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Tuesday, August 2, 2005

Chapter Twelve, in which personal Collections are celebrated

Back in 1933, Grandpa Buerchner made a scrapbook of A Century of Progress World's Fair. Newspaper clippings, tickets, brochures, and the official program were among the articles included. It was made in a homey/crafty way, not professional by any means, and with his own personal touch. Somehow it became mine, and I have kept it despite having any special interest in that fair, or World's Fairs in general, though I can appreciate the beauty of the buildings that have survived (such as the Field Museum). I kept it with the feeling that it was a genuine account from that time, and it was something that Grandpa made, and so that little bit of him (among others) remains with me.

What prompts book collectors to collect the books they do? Why does one favor Lincoln and his generals over Lee and his? Why falcons and not eagles? Why pop-up books but not lift-the-flap books? Usually there is some passion for the subject (such as Newton's fondness for everything Johnson), and often there is a seminal event that sparks the desire or lays the foundation. Whatever the motivation, a good collection is well-defined, sharply focused, and the more unique it is, the more valuable it is. Collectors of Lincoln are everywhere, which does not mean those collections are not of value to their collectors. But, unless we are talking about something famous, the collection of pop-up books would likely command more interest on the open market.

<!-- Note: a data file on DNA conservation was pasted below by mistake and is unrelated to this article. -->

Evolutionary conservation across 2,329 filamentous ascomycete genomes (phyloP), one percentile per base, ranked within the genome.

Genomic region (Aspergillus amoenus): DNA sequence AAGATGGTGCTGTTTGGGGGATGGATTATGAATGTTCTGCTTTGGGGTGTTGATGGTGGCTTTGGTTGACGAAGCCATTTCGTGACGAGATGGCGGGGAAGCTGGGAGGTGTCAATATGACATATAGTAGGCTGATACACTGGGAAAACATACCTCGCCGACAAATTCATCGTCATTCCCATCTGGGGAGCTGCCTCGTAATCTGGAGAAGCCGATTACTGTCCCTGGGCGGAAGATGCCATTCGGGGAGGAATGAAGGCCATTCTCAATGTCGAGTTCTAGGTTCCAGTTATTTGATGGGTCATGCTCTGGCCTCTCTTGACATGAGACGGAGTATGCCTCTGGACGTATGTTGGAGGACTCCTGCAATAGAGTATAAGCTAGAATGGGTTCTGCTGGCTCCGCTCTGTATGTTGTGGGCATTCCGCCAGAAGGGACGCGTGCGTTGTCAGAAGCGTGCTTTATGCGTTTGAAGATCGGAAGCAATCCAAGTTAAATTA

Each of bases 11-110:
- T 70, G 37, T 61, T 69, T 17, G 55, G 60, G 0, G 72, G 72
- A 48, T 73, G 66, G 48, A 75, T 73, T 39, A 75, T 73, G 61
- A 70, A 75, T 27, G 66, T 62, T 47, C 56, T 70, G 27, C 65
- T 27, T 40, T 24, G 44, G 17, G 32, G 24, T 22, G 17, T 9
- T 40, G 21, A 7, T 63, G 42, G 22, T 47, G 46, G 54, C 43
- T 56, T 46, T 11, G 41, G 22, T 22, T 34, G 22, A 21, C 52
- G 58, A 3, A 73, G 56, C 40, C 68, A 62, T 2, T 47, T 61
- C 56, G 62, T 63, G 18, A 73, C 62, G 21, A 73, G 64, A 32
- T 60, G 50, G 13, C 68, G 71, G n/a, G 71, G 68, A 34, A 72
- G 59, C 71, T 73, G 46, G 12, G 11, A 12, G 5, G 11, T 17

I first decided to begin collecting something in particular (as opposed to just building a general library) after reading Parnassus on Wheels and The Haunted Bookshop, both by Christopher Morley. I gathered up whatever copies I could find (that were also within my budget). The jump to all things written by Morley was easy. Now, (does it just seem this way or is it real?) I rarely find books by Morley in the places I used to. Because of which the successful hunt is each time more rewarding than before. A chance acquisition of a few other first editions has put a couple other authors on my list to collect, new authors who amount to pure speculation as far as value goes, but lots of reading pleasure. Inspired by a friend's interest in the foundations of the United States, I began collecting books on the American Revolution--not yet sharply focused, but still in the building stages and fun.

Recently I wondered what else I might collect, as the appetite for such madness only grows when fed. Perusing my books, I realised I already possessed the basis for a new collection, one that is well-defined, sharply focused, and that I have not heard about before (though my hearing might not be all that good any more). Grandpa's scrapbook is the first piece, one which no one else in the world has. By luck, two catalogues from the fair had also fallen into my possession through the purchase of the stock of another bookstore. And just to confirm my decision, and make it official, I bid on two more pieces (only one of which I won). Thus a new collection is formed, and a relationship with my Grandpa continues.

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